May 23 (Bloomberg) -- Japan’s exports rose a less-than-estimated 7.9 percent in April from a year earlier, underscoring the risk that weakness in global demand may limit the rebound in the world’s third-biggest economy.
Imports gained 8 percent, leaving a trade deficit of 520.3 billion yen ($6.5 billion), the finance ministry said in Tokyo today. The median forecast in a Bloomberg News survey of 27 analysts was for exports to increase 11.8 percent after rising 5.9 percent in March.
Earthquake reconstruction work and gains in consumer spending helped to drive an annualized 4.1 percent expansion in the first quarter after a 0.1 percent gain in the final three months of 2011. Japan’s debt-rating downgrade by Fitch Ratings yesterday signaled the importance of the economy maintaining momentum to limit a deterioration in the nation’s finances.
“The overall picture for exports looks dull,” said Kiichi Murashima, chief economist at Citigroup Global Markets Japan Inc. in Tokyo. “If exports stay flat when the effect of post-quake reconstruction is likely to peak out in the latter half of the year, there’s a possibility Japan’s economy will fall into a lull.”
Japan posted a 84.5 billion yen deficit in March. The yen traded at 79.97 per dollar as of 9:55 a.m. in Tokyo after weakening yesterday when Fitch said that Japan’s “fiscal consolidation plan looks leisurely relative even to other fiscally-challenged high-income countries, and implementation is subject to political risk.”
Bank of Japan policy makers are meeting today to decide on whether more stimulus is needed to support growth and counter deflation. Seven of 14 economists surveyed by Bloomberg News said they expect the central bank to bolster monetary stimulus by July, while none predicted immediate action.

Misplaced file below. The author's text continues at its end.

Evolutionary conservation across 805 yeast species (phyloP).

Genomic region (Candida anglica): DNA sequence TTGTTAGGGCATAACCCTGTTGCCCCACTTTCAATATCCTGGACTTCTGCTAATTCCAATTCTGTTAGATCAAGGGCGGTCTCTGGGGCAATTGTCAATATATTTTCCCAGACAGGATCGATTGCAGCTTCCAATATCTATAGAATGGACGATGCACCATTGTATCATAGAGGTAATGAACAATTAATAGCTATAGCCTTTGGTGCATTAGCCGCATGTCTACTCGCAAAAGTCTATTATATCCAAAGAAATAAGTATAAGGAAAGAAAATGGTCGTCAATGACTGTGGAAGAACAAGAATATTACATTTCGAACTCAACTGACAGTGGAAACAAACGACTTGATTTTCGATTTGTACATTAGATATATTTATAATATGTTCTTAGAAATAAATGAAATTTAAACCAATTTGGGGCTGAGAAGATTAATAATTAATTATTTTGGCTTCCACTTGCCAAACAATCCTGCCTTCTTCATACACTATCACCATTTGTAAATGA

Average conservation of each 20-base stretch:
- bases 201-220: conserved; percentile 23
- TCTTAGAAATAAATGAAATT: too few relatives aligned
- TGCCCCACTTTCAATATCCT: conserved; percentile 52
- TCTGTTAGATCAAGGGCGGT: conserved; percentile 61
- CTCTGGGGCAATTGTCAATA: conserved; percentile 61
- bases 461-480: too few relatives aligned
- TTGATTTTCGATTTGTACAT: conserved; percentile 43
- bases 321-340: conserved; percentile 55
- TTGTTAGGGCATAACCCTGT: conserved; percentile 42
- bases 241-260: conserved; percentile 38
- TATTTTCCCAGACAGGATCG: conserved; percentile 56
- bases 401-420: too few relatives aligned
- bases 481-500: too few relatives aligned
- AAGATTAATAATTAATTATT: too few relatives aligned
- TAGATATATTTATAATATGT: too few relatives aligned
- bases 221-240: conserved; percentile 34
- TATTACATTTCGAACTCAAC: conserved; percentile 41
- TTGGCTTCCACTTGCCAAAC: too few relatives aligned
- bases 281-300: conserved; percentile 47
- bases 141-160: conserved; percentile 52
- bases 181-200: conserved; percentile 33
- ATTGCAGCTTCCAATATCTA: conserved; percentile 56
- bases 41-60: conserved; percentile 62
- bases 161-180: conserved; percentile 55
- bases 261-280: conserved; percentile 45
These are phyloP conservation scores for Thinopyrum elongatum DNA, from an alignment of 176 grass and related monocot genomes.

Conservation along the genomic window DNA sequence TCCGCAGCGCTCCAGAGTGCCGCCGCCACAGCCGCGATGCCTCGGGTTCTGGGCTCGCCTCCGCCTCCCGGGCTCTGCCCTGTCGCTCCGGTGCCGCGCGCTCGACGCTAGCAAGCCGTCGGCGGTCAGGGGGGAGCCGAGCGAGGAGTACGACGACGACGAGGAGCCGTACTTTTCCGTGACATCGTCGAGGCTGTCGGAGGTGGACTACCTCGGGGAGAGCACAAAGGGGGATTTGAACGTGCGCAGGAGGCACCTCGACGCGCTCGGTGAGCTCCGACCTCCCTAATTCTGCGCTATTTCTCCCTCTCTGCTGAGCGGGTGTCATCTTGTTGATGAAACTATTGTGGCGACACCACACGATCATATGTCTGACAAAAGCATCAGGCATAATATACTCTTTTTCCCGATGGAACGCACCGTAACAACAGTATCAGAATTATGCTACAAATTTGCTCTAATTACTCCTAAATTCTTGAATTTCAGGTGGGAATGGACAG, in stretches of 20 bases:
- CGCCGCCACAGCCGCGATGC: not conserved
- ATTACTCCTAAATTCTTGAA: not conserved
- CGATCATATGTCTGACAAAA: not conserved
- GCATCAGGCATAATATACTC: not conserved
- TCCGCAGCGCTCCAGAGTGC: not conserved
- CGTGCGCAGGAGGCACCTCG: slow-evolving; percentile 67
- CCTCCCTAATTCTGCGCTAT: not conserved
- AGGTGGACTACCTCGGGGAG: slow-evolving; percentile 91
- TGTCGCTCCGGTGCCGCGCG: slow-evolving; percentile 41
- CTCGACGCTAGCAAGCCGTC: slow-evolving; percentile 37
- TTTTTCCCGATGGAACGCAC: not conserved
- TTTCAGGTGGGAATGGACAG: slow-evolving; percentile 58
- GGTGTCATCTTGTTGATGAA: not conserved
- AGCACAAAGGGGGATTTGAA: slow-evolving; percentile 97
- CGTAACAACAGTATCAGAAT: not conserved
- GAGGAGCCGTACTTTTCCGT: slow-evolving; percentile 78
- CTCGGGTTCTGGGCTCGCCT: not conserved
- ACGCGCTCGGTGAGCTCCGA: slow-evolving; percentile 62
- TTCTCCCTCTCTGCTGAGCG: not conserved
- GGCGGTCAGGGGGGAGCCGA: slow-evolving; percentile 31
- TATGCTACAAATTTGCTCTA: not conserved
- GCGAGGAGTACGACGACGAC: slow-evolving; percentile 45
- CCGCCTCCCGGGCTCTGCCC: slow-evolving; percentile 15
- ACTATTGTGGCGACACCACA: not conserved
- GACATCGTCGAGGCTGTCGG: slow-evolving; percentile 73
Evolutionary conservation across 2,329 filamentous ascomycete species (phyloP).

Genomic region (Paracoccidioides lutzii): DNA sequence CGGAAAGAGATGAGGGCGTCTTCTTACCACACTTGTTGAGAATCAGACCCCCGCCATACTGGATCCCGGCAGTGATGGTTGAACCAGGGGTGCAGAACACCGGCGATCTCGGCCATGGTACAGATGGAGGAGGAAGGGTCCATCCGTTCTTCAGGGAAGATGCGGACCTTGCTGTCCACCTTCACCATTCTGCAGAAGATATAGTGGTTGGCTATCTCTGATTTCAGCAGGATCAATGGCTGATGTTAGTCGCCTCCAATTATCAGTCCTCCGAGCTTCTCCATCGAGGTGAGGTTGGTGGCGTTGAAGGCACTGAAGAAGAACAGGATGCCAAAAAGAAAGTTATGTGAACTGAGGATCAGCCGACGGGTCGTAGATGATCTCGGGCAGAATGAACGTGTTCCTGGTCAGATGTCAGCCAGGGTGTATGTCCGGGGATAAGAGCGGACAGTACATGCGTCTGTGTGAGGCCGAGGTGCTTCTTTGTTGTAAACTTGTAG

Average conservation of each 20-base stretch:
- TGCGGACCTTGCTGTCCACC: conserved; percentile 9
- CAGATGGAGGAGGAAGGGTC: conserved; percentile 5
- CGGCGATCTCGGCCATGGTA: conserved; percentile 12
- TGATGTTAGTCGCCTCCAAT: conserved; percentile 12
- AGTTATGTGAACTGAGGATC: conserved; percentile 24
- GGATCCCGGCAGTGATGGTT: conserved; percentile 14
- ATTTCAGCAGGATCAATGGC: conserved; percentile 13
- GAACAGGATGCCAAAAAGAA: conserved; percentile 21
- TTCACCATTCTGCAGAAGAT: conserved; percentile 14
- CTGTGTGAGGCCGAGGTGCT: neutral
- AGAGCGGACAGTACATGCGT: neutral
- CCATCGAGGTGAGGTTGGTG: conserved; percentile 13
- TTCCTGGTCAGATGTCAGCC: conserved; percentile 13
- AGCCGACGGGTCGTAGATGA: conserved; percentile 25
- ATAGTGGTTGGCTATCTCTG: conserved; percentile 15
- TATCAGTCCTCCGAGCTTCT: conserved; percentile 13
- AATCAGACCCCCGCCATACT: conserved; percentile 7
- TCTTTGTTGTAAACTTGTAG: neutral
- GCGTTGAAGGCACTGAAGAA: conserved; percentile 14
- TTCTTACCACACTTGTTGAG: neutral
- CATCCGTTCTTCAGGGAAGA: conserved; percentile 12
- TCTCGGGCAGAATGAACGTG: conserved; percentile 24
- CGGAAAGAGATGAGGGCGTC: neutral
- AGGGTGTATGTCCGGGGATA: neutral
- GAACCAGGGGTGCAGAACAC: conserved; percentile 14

Europe’s debt crisis and speculation that Greece will exit the euro are clouding the outlook for Japanese exporters such as Sony Corp. and Hitachi Construction Machinery Co.
In the latest trade figures, comparisons are distorted by disruptions a year earlier in the aftermath of the March 11 quake and tsunami that devastated north-eastern regions. Energy imports have increased because of nuclear plant shutdowns that followed the disaster.
Fitch cut Japan’s local-currency rating one step, and foreign-currency grade two levels, to A+, the fifth-highest ranking. The move escalated pressure on lawmakers to double the sales tax to boost revenue, with the Organization for Economic Cooperation and Development warning the nation’s debt is heading into “uncharted territory.”
A surge in demand for Japanese government bonds that sent 10-year yields to the lowest level since 2003 this month is masking the risks from rising debt. Prime Minister Yoshihiko Noda has failed to persuade opposition lawmakers to support his legislation, leaving gross public debt poised to reach 223 percent of gross domestic product next year, the OECD said.
“The trade deficit still has room to expand further,” Junko Nishioka, chief economist at RBS Securities Japan Ltd. in Tokyo and a former central bank official, said before the report, citing demand for energy imports.
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